Digital Mourning

It’s only been a few days since my boyfriends grandfather passed away, and I’m already feeling how detrimental the distance has become on our relationship. While I have two weddings I suddenly have to be preparing for this summer, he is mourning a loss I find it hard to feel. Not to say I’m not sad about it, but my perspective is….life goes on. Keep moving.

I mourn pretty silently about things. You guys probably hear more about my feelings because I do just that. I write it all out and try to let my feelings play themselves out. I often rationalize myself in and out of things. At a distance it is much easier to feel a little less about things. When my uncle Terry passed away, I was at work the same night as the funeral, because what is the point of crying more when there is work to be done? Life has to go on or you let it move without you, and get left behind.

The world is cold and corporate that way. I feel sometimes I have often adapted that way myself. It’s easy to do. To hide behind screens and tell people what they want to hear. To give the “profile” of my life.

“Many people, myself included, use social networking sites as tools to keep in touch with people throughout the world, and for this purpose they are an incredible tool. But an increasing number of young people– as many as 250,000 new ones every day– use them to mediate nearly all of their personal interactions. Yet rather than encouraging healthy relationships with real people, these sites foster pseudo-relationships through shallow identities. Beyond demographic details like a person’s age, gender, religion, or sexual orientation, a users’ Facebook page reveals identity primarily through their consumer preferences :favorite music, favorite movies, favorite books, and favorite tv shows. Combined with photos and other carefully, or carelessly, selected materials, we are invited to present a “profile” to others that amounts to a digital facade. And by “friending” someone on the site we aren’t actually committing to a relationship, but simply allowing them a closer look at our phantom consumer identity.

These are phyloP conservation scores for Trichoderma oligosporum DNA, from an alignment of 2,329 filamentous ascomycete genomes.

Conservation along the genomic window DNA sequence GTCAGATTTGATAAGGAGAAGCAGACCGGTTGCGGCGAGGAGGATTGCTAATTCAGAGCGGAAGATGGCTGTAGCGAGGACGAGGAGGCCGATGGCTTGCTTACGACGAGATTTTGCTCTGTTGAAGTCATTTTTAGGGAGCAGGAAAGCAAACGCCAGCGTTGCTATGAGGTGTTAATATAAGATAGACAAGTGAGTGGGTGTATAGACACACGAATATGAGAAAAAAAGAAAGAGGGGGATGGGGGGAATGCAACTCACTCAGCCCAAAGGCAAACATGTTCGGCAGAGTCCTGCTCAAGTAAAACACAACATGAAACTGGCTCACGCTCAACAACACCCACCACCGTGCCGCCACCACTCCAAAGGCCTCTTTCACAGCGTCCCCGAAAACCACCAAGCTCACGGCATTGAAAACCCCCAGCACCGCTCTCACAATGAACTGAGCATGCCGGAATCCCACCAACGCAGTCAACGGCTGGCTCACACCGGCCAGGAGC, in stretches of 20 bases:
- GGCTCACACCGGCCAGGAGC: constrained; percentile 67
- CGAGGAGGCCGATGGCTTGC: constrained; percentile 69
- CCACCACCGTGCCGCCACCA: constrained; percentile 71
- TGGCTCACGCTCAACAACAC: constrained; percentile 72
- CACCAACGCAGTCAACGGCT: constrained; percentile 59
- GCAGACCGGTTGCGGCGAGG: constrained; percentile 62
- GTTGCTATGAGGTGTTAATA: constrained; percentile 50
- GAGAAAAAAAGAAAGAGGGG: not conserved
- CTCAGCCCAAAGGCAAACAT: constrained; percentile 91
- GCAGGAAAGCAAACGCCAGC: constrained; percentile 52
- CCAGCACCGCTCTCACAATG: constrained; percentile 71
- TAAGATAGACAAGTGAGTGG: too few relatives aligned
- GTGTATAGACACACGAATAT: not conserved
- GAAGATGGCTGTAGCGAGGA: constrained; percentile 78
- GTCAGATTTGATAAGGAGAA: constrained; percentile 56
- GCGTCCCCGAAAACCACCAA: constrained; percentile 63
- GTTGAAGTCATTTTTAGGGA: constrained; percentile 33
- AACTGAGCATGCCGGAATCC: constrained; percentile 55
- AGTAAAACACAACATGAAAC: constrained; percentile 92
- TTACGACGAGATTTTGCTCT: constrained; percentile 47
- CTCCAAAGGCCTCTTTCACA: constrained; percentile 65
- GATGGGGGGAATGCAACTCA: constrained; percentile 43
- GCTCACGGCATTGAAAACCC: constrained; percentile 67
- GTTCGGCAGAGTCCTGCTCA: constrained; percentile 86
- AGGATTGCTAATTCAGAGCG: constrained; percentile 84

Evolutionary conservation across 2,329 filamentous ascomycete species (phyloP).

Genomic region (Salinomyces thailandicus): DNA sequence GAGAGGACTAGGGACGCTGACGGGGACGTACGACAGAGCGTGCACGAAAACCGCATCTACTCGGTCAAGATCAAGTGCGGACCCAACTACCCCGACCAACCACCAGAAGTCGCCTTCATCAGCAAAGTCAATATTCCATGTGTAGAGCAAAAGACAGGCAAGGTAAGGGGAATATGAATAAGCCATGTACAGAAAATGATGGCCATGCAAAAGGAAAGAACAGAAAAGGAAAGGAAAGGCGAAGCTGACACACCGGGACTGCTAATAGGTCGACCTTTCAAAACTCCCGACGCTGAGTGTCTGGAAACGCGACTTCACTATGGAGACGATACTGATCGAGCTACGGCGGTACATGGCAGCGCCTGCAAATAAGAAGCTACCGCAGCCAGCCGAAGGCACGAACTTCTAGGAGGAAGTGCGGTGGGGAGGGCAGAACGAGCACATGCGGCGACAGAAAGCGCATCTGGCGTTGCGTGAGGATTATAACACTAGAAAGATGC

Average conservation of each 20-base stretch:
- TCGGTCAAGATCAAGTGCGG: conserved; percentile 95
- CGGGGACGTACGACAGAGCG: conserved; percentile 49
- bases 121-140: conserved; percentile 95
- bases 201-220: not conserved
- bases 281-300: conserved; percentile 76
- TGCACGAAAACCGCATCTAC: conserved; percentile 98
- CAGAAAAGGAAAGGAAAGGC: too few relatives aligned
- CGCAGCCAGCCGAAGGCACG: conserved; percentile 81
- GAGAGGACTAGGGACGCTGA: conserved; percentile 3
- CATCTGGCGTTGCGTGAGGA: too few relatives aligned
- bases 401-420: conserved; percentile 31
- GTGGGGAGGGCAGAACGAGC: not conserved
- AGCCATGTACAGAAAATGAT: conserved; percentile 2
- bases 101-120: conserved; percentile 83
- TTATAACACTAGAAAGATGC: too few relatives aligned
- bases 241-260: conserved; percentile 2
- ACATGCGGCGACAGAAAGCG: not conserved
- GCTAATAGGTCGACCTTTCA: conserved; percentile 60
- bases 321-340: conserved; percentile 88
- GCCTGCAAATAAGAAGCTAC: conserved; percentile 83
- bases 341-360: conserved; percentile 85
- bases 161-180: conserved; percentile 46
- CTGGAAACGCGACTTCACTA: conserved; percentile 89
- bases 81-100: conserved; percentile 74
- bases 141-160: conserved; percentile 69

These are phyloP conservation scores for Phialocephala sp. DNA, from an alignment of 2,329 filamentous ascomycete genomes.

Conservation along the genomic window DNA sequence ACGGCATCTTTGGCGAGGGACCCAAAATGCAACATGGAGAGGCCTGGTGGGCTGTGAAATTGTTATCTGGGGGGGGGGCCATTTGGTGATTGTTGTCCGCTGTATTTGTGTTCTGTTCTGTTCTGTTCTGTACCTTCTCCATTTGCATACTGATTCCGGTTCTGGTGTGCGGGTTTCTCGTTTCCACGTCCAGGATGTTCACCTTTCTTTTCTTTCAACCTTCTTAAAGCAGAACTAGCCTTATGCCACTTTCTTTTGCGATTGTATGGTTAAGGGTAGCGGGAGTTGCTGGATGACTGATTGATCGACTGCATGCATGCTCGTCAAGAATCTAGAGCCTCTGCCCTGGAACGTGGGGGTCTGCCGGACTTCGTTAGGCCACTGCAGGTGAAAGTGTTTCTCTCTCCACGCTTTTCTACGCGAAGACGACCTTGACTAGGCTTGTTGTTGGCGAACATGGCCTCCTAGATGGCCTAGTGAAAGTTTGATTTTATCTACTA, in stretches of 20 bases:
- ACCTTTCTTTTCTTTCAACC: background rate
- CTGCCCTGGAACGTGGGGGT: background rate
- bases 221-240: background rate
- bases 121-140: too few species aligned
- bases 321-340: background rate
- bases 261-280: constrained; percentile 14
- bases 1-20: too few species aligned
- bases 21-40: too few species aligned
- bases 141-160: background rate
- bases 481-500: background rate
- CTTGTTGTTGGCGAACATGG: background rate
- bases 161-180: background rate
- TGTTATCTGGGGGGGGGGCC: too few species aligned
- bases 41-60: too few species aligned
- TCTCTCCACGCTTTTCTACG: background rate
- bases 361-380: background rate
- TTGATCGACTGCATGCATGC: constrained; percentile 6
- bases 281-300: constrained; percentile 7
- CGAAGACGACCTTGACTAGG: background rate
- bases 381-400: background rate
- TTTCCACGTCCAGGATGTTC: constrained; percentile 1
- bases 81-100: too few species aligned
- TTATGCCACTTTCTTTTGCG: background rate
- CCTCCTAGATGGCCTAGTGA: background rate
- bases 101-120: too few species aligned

The appeal of social networking sites is the ability to simultaneously have hundreds of “friends” without actually risking the emotional investment.”

– a reflection of the book “Against the Machine: Being Human in the Age of the Electronic Mob” as told in “The Divine Commodity” by Skye Jethani

I find myself falling prey to this. To keep painful things that are distant, at a distance. It’s safe. Comfortable. Keeps managing a life simple. Streamlines things. Destroys things. Painful things that is. Or perhaps things that have the potential to be painful before they are even given a chance?

I feel that it is hard for me to mourn with someone I feel a great sense of empathy towards (is that grammatically correct?) at a distance. It’s not like being there. To hear him cry over the phone brings a tear to my eye, while being with him would make me sob along side him. You would think with depression I would be different. Rather, there would be no difference. That being far would feel like being close. That I would feel more deeply on the matter. But part of me wonders if this is a result of the depression in combination with the cold aspect of corporate society. You get so used to those emotions, that you find yourself either numb out of adaptation or in too much emotional pain to deal with things.

It’s a struggle.

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